Team:Edinburgh/Bacterial

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<span style="color:ivory;">Throughout this wiki there are words in <b>bold</b> that indicate a relevance to <b>human aspects</b>. It will become obvious that <b>human aspects</b> are a part of almost everything in <b>iGEM</b>.</span>
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Revision as of 21:52, 24 October 2010







Bacterial BRIDGEs


Communication via light.



Our Project



Figure 3: Normalised absorbance spectra of:
a. the lov2 domain of Avena sativa with bound FMN (adapted from Schüttrigkeit et al., 2003).
b. Green light absorbing form of cyanobacteriochrome CcaS from Synechocystis sp. PCC 6803. Adapted from Hirose et al, 2008.
c. Red light absorbing form of phytochrome Cph1-PCB adduct, from Synechocystis sp. PCC 6803. Adapted from Gambetta and Lagarias (2001).
Note that the relative absorbance of each spectrum is normalised to one.


The response of light receptors Cph8, lovTAP and our green light receptor to different wavelengths of light have not been measured. The absorbance spectra of the light sensitive proteins might not exactly mirror their response to light, but should give us a good idea until they are characterized.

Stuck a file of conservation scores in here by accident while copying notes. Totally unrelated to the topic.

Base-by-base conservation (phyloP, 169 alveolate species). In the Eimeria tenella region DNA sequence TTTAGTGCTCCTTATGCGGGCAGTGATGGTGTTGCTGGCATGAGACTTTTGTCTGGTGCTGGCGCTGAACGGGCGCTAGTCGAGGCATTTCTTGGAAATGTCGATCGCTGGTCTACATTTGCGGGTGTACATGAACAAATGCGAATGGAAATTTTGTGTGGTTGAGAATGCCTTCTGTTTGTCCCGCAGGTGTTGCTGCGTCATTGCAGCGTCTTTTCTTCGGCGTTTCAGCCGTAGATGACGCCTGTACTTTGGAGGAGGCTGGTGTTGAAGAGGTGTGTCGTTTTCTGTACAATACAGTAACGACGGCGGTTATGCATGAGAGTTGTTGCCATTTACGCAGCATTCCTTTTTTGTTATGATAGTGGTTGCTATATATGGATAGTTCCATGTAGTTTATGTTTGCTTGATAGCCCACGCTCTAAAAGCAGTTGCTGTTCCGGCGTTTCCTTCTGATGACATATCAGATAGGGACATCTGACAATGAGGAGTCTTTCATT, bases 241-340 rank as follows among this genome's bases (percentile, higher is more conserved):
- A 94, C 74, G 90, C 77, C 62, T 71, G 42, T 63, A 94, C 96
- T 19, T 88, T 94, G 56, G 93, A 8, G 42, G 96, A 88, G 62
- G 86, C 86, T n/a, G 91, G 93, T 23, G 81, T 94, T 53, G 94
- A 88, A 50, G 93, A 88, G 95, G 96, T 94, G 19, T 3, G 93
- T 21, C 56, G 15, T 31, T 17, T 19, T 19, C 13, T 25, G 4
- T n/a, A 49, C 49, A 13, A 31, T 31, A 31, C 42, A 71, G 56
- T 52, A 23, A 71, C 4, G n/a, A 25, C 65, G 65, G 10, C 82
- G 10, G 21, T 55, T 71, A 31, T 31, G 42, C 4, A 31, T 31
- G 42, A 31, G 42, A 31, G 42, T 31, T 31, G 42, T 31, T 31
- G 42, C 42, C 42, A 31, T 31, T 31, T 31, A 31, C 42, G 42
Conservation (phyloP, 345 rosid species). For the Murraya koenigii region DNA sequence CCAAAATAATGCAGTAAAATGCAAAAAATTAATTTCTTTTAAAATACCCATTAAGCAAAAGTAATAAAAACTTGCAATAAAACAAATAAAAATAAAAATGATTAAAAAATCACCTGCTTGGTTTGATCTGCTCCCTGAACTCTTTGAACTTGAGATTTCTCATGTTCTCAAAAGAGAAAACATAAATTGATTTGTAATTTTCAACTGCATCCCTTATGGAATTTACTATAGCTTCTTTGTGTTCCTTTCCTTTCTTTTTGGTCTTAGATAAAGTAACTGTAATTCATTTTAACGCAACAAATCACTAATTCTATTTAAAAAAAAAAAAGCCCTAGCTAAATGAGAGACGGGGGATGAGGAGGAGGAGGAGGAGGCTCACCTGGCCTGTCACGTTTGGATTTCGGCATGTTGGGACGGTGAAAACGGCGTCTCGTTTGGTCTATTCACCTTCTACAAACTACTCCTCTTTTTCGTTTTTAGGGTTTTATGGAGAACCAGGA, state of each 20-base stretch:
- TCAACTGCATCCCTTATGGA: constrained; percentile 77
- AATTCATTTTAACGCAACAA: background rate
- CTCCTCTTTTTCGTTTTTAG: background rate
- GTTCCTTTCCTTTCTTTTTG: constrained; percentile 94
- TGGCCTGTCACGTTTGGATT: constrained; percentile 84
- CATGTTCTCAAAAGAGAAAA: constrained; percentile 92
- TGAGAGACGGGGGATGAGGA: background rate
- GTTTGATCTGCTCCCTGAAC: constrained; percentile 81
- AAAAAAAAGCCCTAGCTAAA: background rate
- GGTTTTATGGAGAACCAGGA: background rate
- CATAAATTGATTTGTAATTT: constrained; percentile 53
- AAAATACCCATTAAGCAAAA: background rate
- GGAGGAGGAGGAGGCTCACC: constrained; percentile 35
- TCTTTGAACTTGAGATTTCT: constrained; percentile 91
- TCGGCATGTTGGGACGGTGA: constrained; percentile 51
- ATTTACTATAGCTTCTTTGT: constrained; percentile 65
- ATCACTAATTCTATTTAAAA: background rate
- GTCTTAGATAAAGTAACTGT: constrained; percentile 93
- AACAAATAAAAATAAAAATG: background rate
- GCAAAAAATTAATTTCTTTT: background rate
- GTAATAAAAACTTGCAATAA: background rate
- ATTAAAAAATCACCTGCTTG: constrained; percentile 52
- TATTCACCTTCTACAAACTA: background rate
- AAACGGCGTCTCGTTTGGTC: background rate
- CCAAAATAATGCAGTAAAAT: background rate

In lovTAP, the light sensitive domain of the protein is the lov2 domain from the Avena sativa blue light receptor phototropin. This binds flavin mononucleotide (FMN) which is its co factor. Schüttrigkeit et al. (2003) measured the absorbance of the wild type lov2 bound to FMN (see Figure 3). Since this is the active part of lovTAP, we expect our blue light receptor to have a similar response in vivo. The red light absorbing form of Cph1 is what responds to red light in Cph8. The absorbance of Cph1 was measured by Gambetta and lagarias (2001). Similarly, the absorbance of the green light absorbing form of CcaS, which we are planning on using in our green light receptor, was measured by Hirose et al. (2008).



Throughout this wiki there are words in bold that indicate a relevance to human aspects. It will become obvious that human aspects are a part of almost everything in iGEM.